Not So Volatile
Low VOC emissions from indoor cannabis cultivation facilities – good news for people and the planet?
Margot Lespade | | 3 min read | News
As cannabis legalization becomes increasingly common, there is growing concern over its environmental impact, particularly in indoor cultivation settings. In an effort to explore these effects, researchers from the Colorado Department of Public Health and Environment (CDPHE) examined air quality samples from three indoor cultivation facilities in Colorado (1). Despite these facilities’ high nuisance odors, they found the volatile organic compounds (VOCs) emissions rate to be low – even at large cultivation facilities. We spoke with the paper’s first author, Kaitlin Urso, to find out more.
What inspired this research?
In 2010, Colorado legalized medical marijuana stores and in 2014, recreational marijuana became legal to purchase. Since 2010 there has been a significant increase in the number of cannabis cultivation facilities in Colorado – there are now over 1,450. This prompted us to look into the effects of these facilities on air quality.
Prior to this study, there was very limited research on the air quality impacts of growing large quantities of cannabis in major metropolitan areas. But the studies that had been done showed that cannabis cultivations emit VOCs, which react with nitrogen oxides (NOx) emissions (mostly from cars or oil and gas activities) in the presence of sunlight to form ground-level ozone. Breathing ozone can negatively impact health in a variety of ways and damage sensitive vegetation and ecosystems in the environment.
Therefore, we pursued a sampling study to quantify the amount and type of VOCs emitted from growing cannabis commercially to establish a VOC emission factor for the industry (lbs/plant/day). The emission factor was used in combination with plant count data from the Colorado Department of Revenue to better understand the impact that cannabis cultivation facilities have on ozone formation – especially within our nonattainment area.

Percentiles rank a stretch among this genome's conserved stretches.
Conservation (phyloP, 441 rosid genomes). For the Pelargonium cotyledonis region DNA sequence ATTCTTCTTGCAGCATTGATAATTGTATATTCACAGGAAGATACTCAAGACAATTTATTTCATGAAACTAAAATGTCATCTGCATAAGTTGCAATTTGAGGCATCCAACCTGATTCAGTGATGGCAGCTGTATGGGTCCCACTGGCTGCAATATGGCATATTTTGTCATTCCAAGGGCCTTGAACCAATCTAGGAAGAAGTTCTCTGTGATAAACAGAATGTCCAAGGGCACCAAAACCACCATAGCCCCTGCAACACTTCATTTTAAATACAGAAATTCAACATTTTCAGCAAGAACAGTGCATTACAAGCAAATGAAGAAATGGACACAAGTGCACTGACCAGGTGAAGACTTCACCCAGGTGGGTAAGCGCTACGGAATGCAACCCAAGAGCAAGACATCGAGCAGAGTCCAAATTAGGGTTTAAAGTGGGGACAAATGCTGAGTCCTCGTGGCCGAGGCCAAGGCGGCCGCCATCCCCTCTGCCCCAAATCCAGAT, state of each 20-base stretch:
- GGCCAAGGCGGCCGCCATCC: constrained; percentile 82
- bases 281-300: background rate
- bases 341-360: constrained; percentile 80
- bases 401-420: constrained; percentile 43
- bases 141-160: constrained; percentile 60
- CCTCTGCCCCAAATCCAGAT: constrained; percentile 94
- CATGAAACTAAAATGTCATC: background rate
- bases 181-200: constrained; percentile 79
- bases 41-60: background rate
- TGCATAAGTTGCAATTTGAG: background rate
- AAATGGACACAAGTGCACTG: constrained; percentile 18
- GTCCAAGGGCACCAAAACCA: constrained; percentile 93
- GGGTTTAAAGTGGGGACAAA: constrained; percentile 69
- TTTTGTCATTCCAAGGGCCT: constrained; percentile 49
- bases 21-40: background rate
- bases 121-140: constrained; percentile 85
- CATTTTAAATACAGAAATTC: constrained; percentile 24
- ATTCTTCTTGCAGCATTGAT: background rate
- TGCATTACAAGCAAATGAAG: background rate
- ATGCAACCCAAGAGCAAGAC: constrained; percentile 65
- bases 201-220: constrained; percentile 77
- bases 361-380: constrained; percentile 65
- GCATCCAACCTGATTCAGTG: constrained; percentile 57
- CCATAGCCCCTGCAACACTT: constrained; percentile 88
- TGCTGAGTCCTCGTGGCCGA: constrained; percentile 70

Could you tell me about your method?
It was pretty simple. We collected samples from four commercial cannabis cultivations (varying by size and cultivation method) at their heating, ventilation, and air conditioning (HVAC) exhaust points to quantify the type and amount of VOC emissions. Photoionization detectors (PIDs) were first used to establish trends, sampling times, and flow rates based on observed total VOC concentrations. Then Tenex Tube samples were collected at optimal sampling times, which we identified through PID data to get speciated concentrations. The tube results were then used to inform modeling impacts of ozone and particulate matter (PM).
What were your main findings?
Despite cannabis cultivation facilities’ high nuisance odors, we found the VOC emissions rate from the sampled indoor facilities to be low (2.13 lbs to 11.12 lbs of VOC/ton of cannabis harvested), even at large production facilities. The dominant terpenes from this sampling study were β-caryophyllene, D-limonene, terpinolene, α-pinene, β-pinene and β-myrcene respectively by concentration. Interestingly, the cannabis emissions exhaust profile lacked isoprene, a terpene commonly emitted from other plants that is highly reactive and has high potential to contribute to ozone formation. The low biogenic VOC emissions rate and the lack of isoprene from the cannabis cultivation facilities sampled resulted in a very low to negligible impact on both ozone formation (0.005 percent - 0.009 percent increase in ozone from cannabis cultivation) and PM2.5 formation (largest maximum 24-hour PM2.5 difference of 0.009 µg/m3) in the Denver Metro North Front Range Ozone Nonattainment Area.
Were any of these findings surprising?
With the high levels of odor, we expected to find more significant VOC emissions. Essentially, the study taught us that cannabis odors are a nuisance, but not a public health concern or environmental threat.
Do you have any plans for future studies in this area?
Later this year, we will publish the second half of this study that was focused on VOC concentrations observed within the cultivation facilities (as oppose to at the HVAC exhaust points).
- Urso et al., J. Air Waste Manag. Assoc. (2022). DOI: 10.1080/10962247.2022.2046206